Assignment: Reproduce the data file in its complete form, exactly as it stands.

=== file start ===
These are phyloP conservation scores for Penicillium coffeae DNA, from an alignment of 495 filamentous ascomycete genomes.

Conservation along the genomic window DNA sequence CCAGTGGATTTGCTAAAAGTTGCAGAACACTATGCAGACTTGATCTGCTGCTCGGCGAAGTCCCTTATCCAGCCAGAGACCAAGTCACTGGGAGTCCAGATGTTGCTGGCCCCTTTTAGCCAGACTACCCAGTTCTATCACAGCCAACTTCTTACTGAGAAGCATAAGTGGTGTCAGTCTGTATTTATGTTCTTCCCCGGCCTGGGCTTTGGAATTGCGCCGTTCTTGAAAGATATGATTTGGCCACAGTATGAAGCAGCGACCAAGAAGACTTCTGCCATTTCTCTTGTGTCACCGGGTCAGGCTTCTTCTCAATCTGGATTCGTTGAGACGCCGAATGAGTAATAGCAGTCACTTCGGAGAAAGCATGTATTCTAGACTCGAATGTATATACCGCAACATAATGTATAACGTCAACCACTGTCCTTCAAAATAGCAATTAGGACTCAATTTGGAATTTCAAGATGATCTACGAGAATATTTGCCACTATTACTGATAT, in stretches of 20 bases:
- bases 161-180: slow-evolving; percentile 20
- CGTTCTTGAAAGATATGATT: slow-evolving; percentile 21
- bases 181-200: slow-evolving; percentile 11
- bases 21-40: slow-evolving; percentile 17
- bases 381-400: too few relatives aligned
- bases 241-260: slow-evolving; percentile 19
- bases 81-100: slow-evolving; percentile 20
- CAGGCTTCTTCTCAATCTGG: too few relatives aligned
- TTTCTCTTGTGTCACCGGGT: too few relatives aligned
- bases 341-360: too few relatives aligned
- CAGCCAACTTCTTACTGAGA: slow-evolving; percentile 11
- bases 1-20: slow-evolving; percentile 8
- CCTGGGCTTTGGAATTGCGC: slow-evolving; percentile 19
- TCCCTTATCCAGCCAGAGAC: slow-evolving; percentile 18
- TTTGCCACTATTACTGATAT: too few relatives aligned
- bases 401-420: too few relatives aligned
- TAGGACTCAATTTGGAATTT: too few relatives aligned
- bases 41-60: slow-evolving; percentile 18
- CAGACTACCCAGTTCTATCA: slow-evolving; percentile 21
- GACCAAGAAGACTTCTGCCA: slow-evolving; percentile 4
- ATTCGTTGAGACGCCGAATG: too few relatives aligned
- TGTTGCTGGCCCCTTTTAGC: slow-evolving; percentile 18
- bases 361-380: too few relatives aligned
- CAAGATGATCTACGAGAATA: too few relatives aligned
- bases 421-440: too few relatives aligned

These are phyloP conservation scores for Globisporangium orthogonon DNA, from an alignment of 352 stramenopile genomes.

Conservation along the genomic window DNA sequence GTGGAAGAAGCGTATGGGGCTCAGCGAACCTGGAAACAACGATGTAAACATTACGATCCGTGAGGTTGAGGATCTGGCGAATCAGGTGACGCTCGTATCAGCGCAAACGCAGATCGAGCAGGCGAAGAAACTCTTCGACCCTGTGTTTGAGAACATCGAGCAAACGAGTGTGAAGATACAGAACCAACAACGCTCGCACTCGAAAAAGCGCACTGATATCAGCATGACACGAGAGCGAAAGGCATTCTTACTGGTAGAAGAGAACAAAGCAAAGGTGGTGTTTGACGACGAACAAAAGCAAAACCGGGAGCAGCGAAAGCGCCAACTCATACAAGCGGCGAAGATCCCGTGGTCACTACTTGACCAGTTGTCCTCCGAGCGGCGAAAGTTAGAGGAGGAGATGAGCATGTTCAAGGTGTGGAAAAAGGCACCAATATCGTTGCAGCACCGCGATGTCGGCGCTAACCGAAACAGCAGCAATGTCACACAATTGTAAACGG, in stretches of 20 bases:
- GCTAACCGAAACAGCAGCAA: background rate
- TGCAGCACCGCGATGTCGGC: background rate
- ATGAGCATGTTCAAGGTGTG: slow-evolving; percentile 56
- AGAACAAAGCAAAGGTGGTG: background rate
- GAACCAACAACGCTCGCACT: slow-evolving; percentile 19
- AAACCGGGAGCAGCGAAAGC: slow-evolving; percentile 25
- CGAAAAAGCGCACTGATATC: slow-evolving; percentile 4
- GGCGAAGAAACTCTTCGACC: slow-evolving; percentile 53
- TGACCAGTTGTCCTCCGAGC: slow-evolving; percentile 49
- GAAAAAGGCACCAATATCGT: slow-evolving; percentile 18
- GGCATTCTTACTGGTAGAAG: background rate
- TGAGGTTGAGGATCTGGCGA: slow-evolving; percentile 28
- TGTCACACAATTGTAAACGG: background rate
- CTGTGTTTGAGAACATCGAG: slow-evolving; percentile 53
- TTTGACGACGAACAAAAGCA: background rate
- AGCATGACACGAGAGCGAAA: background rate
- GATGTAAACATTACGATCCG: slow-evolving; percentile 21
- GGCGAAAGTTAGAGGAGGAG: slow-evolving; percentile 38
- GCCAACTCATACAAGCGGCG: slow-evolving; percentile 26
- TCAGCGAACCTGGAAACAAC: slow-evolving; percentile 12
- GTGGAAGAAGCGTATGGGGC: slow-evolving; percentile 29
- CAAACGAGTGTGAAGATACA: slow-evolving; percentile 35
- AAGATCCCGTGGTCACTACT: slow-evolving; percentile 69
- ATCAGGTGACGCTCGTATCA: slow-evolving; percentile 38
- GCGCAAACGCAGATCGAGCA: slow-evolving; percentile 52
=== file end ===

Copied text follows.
These are phyloP conservation scores for Penicillium coffeae DNA, from an alignment of 495 filamentous ascomycete genomes.

Conservation along the genomic window DNA sequence CCAGTGGATTTGCTAAAAGTTGCAGAACACTATGCAGACTTGATCTGCTGCTCGGCGAAGTCCCTTATCCAGCCAGAGACCAAGTCACTGGGAGTCCAGATGTTGCTGGCCCCTTTTAGCCAGACTACCCAGTTCTATCACAGCCAACTTCTTACTGAGAAGCATAAGTGGTGTCAGTCTGTATTTATGTTCTTCCCCGGCCTGGGCTTTGGAATTGCGCCGTTCTTGAAAGATATGATTTGGCCACAGTATGAAGCAGCGACCAAGAAGACTTCTGCCATTTCTCTTGTGTCACCGGGTCAGGCTTCTTCTCAATCTGGATTCGTTGAGACGCCGAATGAGTAATAGCAGTCACTTCGGAGAAAGCATGTATTCTAGACTCGAATGTATATACCGCAACATAATGTATAACGTCAACCACTGTCCTTCAAAATAGCAATTAGGACTCAATTTGGAATTTCAAGATGATCTACGAGAATATTTGCCACTATTACTGATAT, in stretches of 20 bases:
- bases 161-180: slow-evolving; percentile 20
- CGTTCTTGAAAGATATGATT: slow-evolving; percentile 21
- bases 181-200: slow-evolving; percentile 11
- bases 21-40: slow-evolving; percentile 17
- bases 381-400: too few relatives aligned
- bases 241-260: slow-evolving; percentile 19
- bases 81-100: slow-evolving; percentile 20
- CAGGCTTCTTCTCAATCTGG: too few relatives aligned
- TTTCTCTTGTGTCACCGGGT: too few relatives aligned
- bases 341-360: too few relatives aligned
- CAGCCAACTTCTTACTGAGA: slow-evolving; percentile 11
- bases 1-20: slow-evolving; percentile 8
- CCTGGGCTTTGGAATTGCGC: slow-evolving; percentile 19
- TCCCTTATCCAGCCAGAGAC: slow-evolving; percentile 18
- TTTGCCACTATTACTGATAT: too few relatives aligned
- bases 401-420: too few relatives aligned
- TAGGACTCAATTTGGAATTT: too few relatives aligned
- bases 41-60: slow-evolving; percentile 18
- CAGACTACCCAGTTCTATCA: slow-evolving; percentile 21
- GACCAAGAAGACTTCTGCCA: slow-evolving; percentile 4
- ATTCGTTGAGACGCCGAATG: too few relatives aligned
- TGTTGCTGGCCCCTTTTAGC: slow-evolving; percentile 18
- bases 361-380: too few relatives aligned
- CAAGATGATCTACGAGAATA: too few relatives aligned
- bases 421-440: too few relatives aligned

These are phyloP conservation scores for Globisporangium orthogonon DNA, from an alignment of 352 stramenopile genomes.

Conservation along the genomic window DNA sequence GTGGAAGAAGCGTATGGGGCTCAGCGAACCTGGAAACAACGATGTAAACATTACGATCCGTGAGGTTGAGGATCTGGCGAATCAGGTGACGCTCGTATCAGCGCAAACGCAGATCGAGCAGGCGAAGAAACTCTTCGACCCTGTGTTTGAGAACATCGAGCAAACGAGTGTGAAGATACAGAACCAACAACGCTCGCACTCGAAAAAGCGCACTGATATCAGCATGACACGAGAGCGAAAGGCATTCTTACTGGTAGAAGAGAACAAAGCAAAGGTGGTGTTTGACGACGAACAAAAGCAAAACCGGGAGCAGCGAAAGCGCCAACTCATACAAGCGGCGAAGATCCCGTGGTCACTACTTGACCAGTTGTCCTCCGAGCGGCGAAAGTTAGAGGAGGAGATGAGCATGTTCAAGGTGTGGAAAAAGGCACCAATATCGTTGCAGCACCGCGATGTCGGCGCTAACCGAAACAGCAGCAATGTCACACAATTGTAAACGG, in stretches of 20 bases:
- GCTAACCGAAACAGCAGCAA: background rate
- TGCAGCACCGCGATGTCGGC: background rate
- ATGAGCATGTTCAAGGTGTG: slow-evolving; percentile 56
- AGAACAAAGCAAAGGTGGTG: background rate
- GAACCAACAACGCTCGCACT: slow-evolving; percentile 19
- AAACCGGGAGCAGCGAAAGC: slow-evolving; percentile 25
- CGAAAAAGCGCACTGATATC: slow-evolving; percentile 4
- GGCGAAGAAACTCTTCGACC: slow-evolving; percentile 53
- TGACCAGTTGTCCTCCGAGC: slow-evolving; percentile 49
- GAAAAAGGCACCAATATCGT: slow-evolving; percentile 18
- GGCATTCTTACTGGTAGAAG: background rate
- TGAGGTTGAGGATCTGGCGA: slow-evolving; percentile 28
- TGTCACACAATTGTAAACGG: background rate
- CTGTGTTTGAGAACATCGAG: slow-evolving; percentile 53
- TTTGACGACGAACAAAAGCA: background rate
- AGCATGACACGAGAGCGAAA: background rate
- GATGTAAACATTACGATCCG: slow-evolving; percentile 21
- GGCGAAAGTTAGAGGAGGAG: slow-evolving; percentile 38
- GCCAACTCATACAAGCGGCG: slow-evolving; percentile 26
- TCAGCGAACCTGGAAACAAC: slow-evolving; percentile 12
- GTGGAAGAAGCGTATGGGGC: slow-evolving; percentile 29
- CAAACGAGTGTGAAGATACA: slow-evolving; percentile 35
- AAGATCCCGTGGTCACTACT: slow-evolving; percentile 69
- ATCAGGTGACGCTCGTATCA: slow-evolving; percentile 38
- GCGCAAACGCAGATCGAGCA: slow-evolving; percentile 52